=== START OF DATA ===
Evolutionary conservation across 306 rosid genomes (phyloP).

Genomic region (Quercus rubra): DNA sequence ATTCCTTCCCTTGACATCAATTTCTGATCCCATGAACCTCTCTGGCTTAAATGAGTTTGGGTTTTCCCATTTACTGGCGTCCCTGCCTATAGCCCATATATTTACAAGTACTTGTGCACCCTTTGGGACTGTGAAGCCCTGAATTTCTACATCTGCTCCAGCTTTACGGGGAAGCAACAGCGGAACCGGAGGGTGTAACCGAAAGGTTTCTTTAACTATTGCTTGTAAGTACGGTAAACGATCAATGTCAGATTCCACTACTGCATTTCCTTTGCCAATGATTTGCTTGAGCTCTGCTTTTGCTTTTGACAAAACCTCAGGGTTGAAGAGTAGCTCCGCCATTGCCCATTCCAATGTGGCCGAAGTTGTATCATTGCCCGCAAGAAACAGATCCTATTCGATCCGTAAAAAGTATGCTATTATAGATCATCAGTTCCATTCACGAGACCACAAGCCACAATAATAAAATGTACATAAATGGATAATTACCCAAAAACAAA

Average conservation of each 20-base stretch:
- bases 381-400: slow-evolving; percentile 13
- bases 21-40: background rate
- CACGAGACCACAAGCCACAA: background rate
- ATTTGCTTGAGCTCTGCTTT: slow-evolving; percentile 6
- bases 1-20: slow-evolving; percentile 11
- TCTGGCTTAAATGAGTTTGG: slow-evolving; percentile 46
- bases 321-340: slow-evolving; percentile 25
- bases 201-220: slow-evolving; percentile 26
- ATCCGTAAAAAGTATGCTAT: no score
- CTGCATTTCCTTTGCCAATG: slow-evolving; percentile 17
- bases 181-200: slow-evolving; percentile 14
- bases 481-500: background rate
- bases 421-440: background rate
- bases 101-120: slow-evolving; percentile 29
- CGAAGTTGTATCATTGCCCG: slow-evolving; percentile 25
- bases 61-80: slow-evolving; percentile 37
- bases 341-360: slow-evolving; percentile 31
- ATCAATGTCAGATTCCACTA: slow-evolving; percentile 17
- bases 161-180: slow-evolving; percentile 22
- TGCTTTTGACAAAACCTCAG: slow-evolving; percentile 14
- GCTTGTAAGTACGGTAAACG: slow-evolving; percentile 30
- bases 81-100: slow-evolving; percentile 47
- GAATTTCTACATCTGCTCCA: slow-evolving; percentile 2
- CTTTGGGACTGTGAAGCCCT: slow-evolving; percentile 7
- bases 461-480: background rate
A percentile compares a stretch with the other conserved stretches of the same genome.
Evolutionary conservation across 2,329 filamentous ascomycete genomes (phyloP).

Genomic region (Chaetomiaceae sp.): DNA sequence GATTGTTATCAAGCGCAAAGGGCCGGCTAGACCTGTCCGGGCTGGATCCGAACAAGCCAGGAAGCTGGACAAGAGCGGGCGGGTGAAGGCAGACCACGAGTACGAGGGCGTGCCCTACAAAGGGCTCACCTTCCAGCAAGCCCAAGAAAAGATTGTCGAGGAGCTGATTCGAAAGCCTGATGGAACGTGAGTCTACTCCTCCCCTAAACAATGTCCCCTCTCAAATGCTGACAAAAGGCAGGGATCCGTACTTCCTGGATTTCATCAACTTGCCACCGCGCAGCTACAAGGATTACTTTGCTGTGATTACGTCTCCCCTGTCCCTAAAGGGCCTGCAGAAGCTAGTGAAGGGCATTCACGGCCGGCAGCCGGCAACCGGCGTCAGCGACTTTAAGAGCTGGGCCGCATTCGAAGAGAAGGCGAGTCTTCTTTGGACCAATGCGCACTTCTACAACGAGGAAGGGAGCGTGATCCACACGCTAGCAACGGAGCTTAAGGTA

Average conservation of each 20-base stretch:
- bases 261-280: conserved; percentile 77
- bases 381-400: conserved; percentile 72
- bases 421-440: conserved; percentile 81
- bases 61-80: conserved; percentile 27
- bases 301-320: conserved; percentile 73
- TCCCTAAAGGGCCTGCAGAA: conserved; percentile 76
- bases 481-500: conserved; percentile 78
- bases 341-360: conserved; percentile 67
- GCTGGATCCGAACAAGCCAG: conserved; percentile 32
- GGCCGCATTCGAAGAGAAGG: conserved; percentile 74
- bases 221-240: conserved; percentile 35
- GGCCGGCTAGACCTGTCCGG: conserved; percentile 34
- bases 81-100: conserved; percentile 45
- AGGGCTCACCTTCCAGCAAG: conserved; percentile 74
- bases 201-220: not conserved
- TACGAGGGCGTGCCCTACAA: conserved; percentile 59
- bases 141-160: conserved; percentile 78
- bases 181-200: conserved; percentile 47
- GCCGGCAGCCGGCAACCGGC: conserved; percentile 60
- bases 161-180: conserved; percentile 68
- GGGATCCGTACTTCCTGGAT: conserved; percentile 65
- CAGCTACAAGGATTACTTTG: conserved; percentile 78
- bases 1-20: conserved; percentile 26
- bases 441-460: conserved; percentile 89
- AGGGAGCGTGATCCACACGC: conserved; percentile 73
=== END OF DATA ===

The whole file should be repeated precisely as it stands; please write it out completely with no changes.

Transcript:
Evolutionary conservation across 306 rosid genomes (phyloP).

Genomic region (Quercus rubra): DNA sequence ATTCCTTCCCTTGACATCAATTTCTGATCCCATGAACCTCTCTGGCTTAAATGAGTTTGGGTTTTCCCATTTACTGGCGTCCCTGCCTATAGCCCATATATTTACAAGTACTTGTGCACCCTTTGGGACTGTGAAGCCCTGAATTTCTACATCTGCTCCAGCTTTACGGGGAAGCAACAGCGGAACCGGAGGGTGTAACCGAAAGGTTTCTTTAACTATTGCTTGTAAGTACGGTAAACGATCAATGTCAGATTCCACTACTGCATTTCCTTTGCCAATGATTTGCTTGAGCTCTGCTTTTGCTTTTGACAAAACCTCAGGGTTGAAGAGTAGCTCCGCCATTGCCCATTCCAATGTGGCCGAAGTTGTATCATTGCCCGCAAGAAACAGATCCTATTCGATCCGTAAAAAGTATGCTATTATAGATCATCAGTTCCATTCACGAGACCACAAGCCACAATAATAAAATGTACATAAATGGATAATTACCCAAAAACAAA

Average conservation of each 20-base stretch:
- bases 381-400: slow-evolving; percentile 13
- bases 21-40: background rate
- CACGAGACCACAAGCCACAA: background rate
- ATTTGCTTGAGCTCTGCTTT: slow-evolving; percentile 6
- bases 1-20: slow-evolving; percentile 11
- TCTGGCTTAAATGAGTTTGG: slow-evolving; percentile 46
- bases 321-340: slow-evolving; percentile 25
- bases 201-220: slow-evolving; percentile 26
- ATCCGTAAAAAGTATGCTAT: no score
- CTGCATTTCCTTTGCCAATG: slow-evolving; percentile 17
- bases 181-200: slow-evolving; percentile 14
- bases 481-500: background rate
- bases 421-440: background rate
- bases 101-120: slow-evolving; percentile 29
- CGAAGTTGTATCATTGCCCG: slow-evolving; percentile 25
- bases 61-80: slow-evolving; percentile 37
- bases 341-360: slow-evolving; percentile 31
- ATCAATGTCAGATTCCACTA: slow-evolving; percentile 17
- bases 161-180: slow-evolving; percentile 22
- TGCTTTTGACAAAACCTCAG: slow-evolving; percentile 14
- GCTTGTAAGTACGGTAAACG: slow-evolving; percentile 30
- bases 81-100: slow-evolving; percentile 47
- GAATTTCTACATCTGCTCCA: slow-evolving; percentile 2
- CTTTGGGACTGTGAAGCCCT: slow-evolving; percentile 7
- bases 461-480: background rate
A percentile compares a stretch with the other conserved stretches of the same genome.
Evolutionary conservation across 2,329 filamentous ascomycete genomes (phyloP).

Genomic region (Chaetomiaceae sp.): DNA sequence GATTGTTATCAAGCGCAAAGGGCCGGCTAGACCTGTCCGGGCTGGATCCGAACAAGCCAGGAAGCTGGACAAGAGCGGGCGGGTGAAGGCAGACCACGAGTACGAGGGCGTGCCCTACAAAGGGCTCACCTTCCAGCAAGCCCAAGAAAAGATTGTCGAGGAGCTGATTCGAAAGCCTGATGGAACGTGAGTCTACTCCTCCCCTAAACAATGTCCCCTCTCAAATGCTGACAAAAGGCAGGGATCCGTACTTCCTGGATTTCATCAACTTGCCACCGCGCAGCTACAAGGATTACTTTGCTGTGATTACGTCTCCCCTGTCCCTAAAGGGCCTGCAGAAGCTAGTGAAGGGCATTCACGGCCGGCAGCCGGCAACCGGCGTCAGCGACTTTAAGAGCTGGGCCGCATTCGAAGAGAAGGCGAGTCTTCTTTGGACCAATGCGCACTTCTACAACGAGGAAGGGAGCGTGATCCACACGCTAGCAACGGAGCTTAAGGTA

Average conservation of each 20-base stretch:
- bases 261-280: conserved; percentile 77
- bases 381-400: conserved; percentile 72
- bases 421-440: conserved; percentile 81
- bases 61-80: conserved; percentile 27
- bases 301-320: conserved; percentile 73
- TCCCTAAAGGGCCTGCAGAA: conserved; percentile 76
- bases 481-500: conserved; percentile 78
- bases 341-360: conserved; percentile 67
- GCTGGATCCGAACAAGCCAG: conserved; percentile 32
- GGCCGCATTCGAAGAGAAGG: conserved; percentile 74
- bases 221-240: conserved; percentile 35
- GGCCGGCTAGACCTGTCCGG: conserved; percentile 34
- bases 81-100: conserved; percentile 45
- AGGGCTCACCTTCCAGCAAG: conserved; percentile 74
- bases 201-220: not conserved
- TACGAGGGCGTGCCCTACAA: conserved; percentile 59
- bases 141-160: conserved; percentile 78
- bases 181-200: conserved; percentile 47
- GCCGGCAGCCGGCAACCGGC: conserved; percentile 60
- bases 161-180: conserved; percentile 68
- GGGATCCGTACTTCCTGGAT: conserved; percentile 65
- CAGCTACAAGGATTACTTTG: conserved; percentile 78
- bases 1-20: conserved; percentile 26
- bases 441-460: conserved; percentile 89
- AGGGAGCGTGATCCACACGC: conserved; percentile 73